View previous topic | View next topic


Page 2 of 5
Goto page Previous  1, 2, 3, 4, 5  Next

2310.  Thu Nov 27, 2003 7:41 pm Reply with quote

Beetle specialists are called coleopterists. There are about 2,000 of them scattered across the globe, which is isn't very many when you discover there are 500 myrmecologists (ant specialists) who only have 8,000 species to worry about.

On the other hand, if all all the world's coleopterists were to turn up in South Kensington armed with boxes of stainless steel pins they could knock the re-pinning job off in a couple of months.

2315.  Thu Nov 27, 2003 7:55 pm Reply with quote

The article in the Sunday Times was written by AA Gill, an unlikely candidate for crypto-coleopterist. He became fascinated when he brought a couple of specimens back from the Makarikari salt pans in the middle of the Kalahari, amazed that anything could survive in such hostile conditions. They turned out to be identified beetle no 450, 001 - Carabidae pogonus gillae (Gill's salt beetle).

Gill is very good on beetles:

They do just what they say on the box... beetles embody all the talents of the middle classes. They are not aristocratic, vain esoterics, like butterflies and moths, or communists, like ants and bees. They're not filthy, opportunistic carpbetbaggers like flies. They are professional, with a skill. They're built for a job, and get down to it without boastfulness or hysteria. And there is nowhere that doesn't sooner or later, call in a beetle to set up shop and get things done.

2316.  Thu Nov 27, 2003 8:13 pm Reply with quote

Ever wondered how you collect beetles? Rest easy - all you need is a 'pooter':

This from an excellent site run by an amateur herpetologist called Frog

This is a glass or plastic bottle with a cork or rubber stopper through which two glass tubes pass. One tube is a mouthpiece. It is bent over at right angles and passes just through the cork. The other tube is straight, but it passes to nearly the bottom of the bottle. On its outer end a piece of flexible rubber tubing is attached. The end of this tubing is placed near the insects to be collected while sucking sharply on the mouthpiece. The bugs will be drawn into the bottle. To prevent eating the insects yourself, a piece of cotton or cheesecloth can be placed in the mouthpiece.

The cheesecloth is a nice touch. Especially if you're sucking up bombadier beetles.

2321.  Fri Nov 28, 2003 2:52 am Reply with quote

Ah, Signor Mennochio un'accoglienza calda!

Thanks for the update on beetle numbers. The insect encyclopaedia from which my factoids were drawn was published in 1986. If 150,000 species have been identified in the last 15 years, that's an average beetle-discovery rate of 1.1415 beetles an hour.

It would be quite interesting to see a graph on this. If only we knew how many beetles had been identified in 1699, or for that matter how many beetles Aristotle described....

The AA Gill quote is top-notch and has been entered into the QI QUotations file.

Might Gill be a good guest on the BBC4 QI?

Jenny. On Bombadier beetles. The unofficial QI position on the creationism v evolutionism debate (wrangle?) is that the Theory of Evolution is (and will always remain) just that a theory. By its very nature, it can never become a Law because, though it appears to describe events, it cannot predict them.

Apart from the rage and tedium inevitably generated by taking one side or another, QI prefers to keep an open mind...just as we do (as you know) on God.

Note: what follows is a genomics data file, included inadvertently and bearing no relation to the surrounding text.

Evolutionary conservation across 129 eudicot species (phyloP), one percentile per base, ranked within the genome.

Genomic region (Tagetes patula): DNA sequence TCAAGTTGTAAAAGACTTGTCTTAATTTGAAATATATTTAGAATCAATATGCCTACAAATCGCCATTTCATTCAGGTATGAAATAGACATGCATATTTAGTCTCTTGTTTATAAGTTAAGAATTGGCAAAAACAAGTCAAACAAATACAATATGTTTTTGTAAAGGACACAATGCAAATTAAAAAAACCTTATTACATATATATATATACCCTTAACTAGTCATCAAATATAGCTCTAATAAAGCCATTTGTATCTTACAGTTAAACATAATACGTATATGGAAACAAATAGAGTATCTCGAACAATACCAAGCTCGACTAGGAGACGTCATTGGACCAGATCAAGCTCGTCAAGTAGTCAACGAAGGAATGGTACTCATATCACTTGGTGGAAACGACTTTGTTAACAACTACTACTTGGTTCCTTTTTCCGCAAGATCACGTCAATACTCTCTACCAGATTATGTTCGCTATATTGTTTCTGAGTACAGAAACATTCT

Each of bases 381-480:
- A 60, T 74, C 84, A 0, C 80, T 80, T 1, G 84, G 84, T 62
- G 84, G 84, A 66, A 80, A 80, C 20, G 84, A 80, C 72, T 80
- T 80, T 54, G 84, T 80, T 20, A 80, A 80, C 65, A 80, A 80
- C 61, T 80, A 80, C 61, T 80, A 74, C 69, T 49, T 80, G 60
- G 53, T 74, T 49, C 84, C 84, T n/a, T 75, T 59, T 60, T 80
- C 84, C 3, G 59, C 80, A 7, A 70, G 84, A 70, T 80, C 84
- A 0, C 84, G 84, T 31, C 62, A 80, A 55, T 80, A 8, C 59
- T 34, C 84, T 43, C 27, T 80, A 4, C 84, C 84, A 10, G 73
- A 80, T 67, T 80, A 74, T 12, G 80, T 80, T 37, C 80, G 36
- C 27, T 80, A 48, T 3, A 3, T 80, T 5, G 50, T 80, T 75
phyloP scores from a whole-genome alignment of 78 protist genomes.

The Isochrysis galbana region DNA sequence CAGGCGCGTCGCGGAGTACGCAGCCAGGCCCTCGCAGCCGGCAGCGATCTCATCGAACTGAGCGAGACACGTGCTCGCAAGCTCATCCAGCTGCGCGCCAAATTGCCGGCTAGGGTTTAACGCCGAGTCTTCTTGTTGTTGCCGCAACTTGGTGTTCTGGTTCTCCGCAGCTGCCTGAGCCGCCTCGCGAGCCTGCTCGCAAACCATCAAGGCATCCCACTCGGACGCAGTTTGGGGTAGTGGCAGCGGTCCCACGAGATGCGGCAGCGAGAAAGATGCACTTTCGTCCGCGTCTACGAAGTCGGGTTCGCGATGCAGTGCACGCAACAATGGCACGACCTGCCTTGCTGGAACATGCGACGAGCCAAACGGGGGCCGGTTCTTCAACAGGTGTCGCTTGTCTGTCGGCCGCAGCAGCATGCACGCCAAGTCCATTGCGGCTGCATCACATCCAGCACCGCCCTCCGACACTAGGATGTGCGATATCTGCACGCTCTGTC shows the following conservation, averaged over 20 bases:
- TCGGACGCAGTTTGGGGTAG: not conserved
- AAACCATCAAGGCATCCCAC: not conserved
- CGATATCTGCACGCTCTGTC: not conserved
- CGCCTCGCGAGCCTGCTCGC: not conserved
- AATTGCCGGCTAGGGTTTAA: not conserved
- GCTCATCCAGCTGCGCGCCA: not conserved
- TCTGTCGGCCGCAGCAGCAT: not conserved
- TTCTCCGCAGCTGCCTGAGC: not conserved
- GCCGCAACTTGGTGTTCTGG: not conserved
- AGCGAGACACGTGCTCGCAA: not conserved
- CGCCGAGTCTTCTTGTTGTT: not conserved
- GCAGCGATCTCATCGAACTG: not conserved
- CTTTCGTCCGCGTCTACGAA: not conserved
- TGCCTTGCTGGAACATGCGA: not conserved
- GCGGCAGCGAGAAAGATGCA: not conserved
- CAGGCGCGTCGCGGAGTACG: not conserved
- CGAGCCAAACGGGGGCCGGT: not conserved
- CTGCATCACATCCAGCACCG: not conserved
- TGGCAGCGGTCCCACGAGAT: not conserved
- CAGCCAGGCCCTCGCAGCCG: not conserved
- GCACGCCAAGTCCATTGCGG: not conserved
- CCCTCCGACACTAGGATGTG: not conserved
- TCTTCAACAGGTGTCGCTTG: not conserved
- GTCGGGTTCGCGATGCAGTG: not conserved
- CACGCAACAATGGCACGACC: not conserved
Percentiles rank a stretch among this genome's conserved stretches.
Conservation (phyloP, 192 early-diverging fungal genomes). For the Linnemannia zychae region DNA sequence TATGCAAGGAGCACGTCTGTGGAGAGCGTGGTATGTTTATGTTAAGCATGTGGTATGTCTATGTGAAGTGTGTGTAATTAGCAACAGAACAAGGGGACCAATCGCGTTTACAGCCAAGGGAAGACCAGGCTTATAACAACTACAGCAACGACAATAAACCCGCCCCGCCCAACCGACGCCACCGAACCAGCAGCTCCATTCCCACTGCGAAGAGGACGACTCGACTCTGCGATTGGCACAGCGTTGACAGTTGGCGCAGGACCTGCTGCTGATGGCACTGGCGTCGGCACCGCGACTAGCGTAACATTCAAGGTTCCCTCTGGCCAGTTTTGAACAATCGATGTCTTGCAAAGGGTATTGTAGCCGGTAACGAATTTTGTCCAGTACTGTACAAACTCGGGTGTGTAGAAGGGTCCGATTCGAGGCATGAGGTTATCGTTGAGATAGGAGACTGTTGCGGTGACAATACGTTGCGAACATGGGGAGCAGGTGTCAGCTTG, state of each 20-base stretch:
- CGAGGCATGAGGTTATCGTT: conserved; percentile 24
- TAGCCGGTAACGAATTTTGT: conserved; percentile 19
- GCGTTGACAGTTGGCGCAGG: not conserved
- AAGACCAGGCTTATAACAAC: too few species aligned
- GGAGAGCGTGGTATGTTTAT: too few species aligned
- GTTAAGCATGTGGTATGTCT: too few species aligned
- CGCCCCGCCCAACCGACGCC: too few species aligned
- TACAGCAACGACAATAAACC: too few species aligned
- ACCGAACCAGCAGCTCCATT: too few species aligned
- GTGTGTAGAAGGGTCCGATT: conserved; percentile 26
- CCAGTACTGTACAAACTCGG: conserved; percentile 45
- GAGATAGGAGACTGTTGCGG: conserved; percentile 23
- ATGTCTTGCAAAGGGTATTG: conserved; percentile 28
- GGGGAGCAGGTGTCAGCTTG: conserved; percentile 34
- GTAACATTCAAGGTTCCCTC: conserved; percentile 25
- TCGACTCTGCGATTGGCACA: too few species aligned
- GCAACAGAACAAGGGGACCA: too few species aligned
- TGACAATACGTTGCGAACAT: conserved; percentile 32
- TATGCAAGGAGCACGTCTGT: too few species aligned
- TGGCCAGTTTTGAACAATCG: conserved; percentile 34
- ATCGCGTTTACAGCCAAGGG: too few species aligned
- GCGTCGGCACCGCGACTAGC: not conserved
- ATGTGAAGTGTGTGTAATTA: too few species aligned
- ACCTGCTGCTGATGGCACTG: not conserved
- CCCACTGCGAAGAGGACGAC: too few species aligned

Incidentally, I think there's a typo in the first sentence of your post which might be worth correcting...

Last edited by JumpingJack on Fri Nov 28, 2003 2:56 am; edited 1 time in total

2323.  Fri Nov 28, 2003 2:53 am Reply with quote

Well...some of us do.

2324.  Fri Nov 28, 2003 3:00 am Reply with quote

Male beetles are frequently smaller than females, but have larger feet.

They use these to grip the elytra and thorax of their spouses when mounting them.

My source does not say whether or not they take their socks off.

s: ERI

2326.  Fri Nov 28, 2003 3:17 am Reply with quote

More detail on bombardier beetles.

The chemical spray that the bombardier beetle releases from the nozzle at the tip of its abdomen is boiling hot and has a blistering effect on the skin. Much of the liquid is converted into an cloud of irritant gas, resembling a tiny puff of smoke.

This is enough to frighten off both ants and toads.

The beetle's resemblance to a miniature gun-turret is further increased by its ability to swivel and shoot with remarkable accuracy in any direction: sideways, forwards or backwards, and by the fact that the spray is released in regular pulses. The insect can continue firing for quite a long time before it runs out of ammo.

Apart from its spray, the rest of the bombardier beetle is non-toxic. Certain mice grab the beetles and jam their business ends into the sand into which their weapon discharges harmlessly (and helplessly) as the mice eat the beetle from the head downwards.

s: ERI

2327.  Fri Nov 28, 2003 3:17 am Reply with quote

Interesting to wonder whether the mice evolved this ability, or whether it is learned...

2329.  Fri Nov 28, 2003 3:34 am Reply with quote

Spanish Fly should really be called Spanish Beetle.

Two families of beetles the Oedemeridae and the Meloidae (such as the South African oil beetles Mylabris oculata) produce cantharidin a deadly poisonous chemical they use to protect their eggs.

Cantharidin is highly toxic - a few mg are sufficient to kill a human being - but it much sought after as the active ingredient of the supposed aphrodisiac 'Spanish Fly' (normally extracted from the European beetle Lytta vesicatoria).

Death by aphrodisiac may in fact be much commoner than once thought.

Cantharidin is also harvested from beetles by the pharmaceutical industry. It is highly effective as a wart-remover.

s: ERI s: s:

Last edited by JumpingJack on Sun Nov 30, 2003 3:29 am; edited 1 time in total

2330.  Fri Nov 28, 2003 3:50 am Reply with quote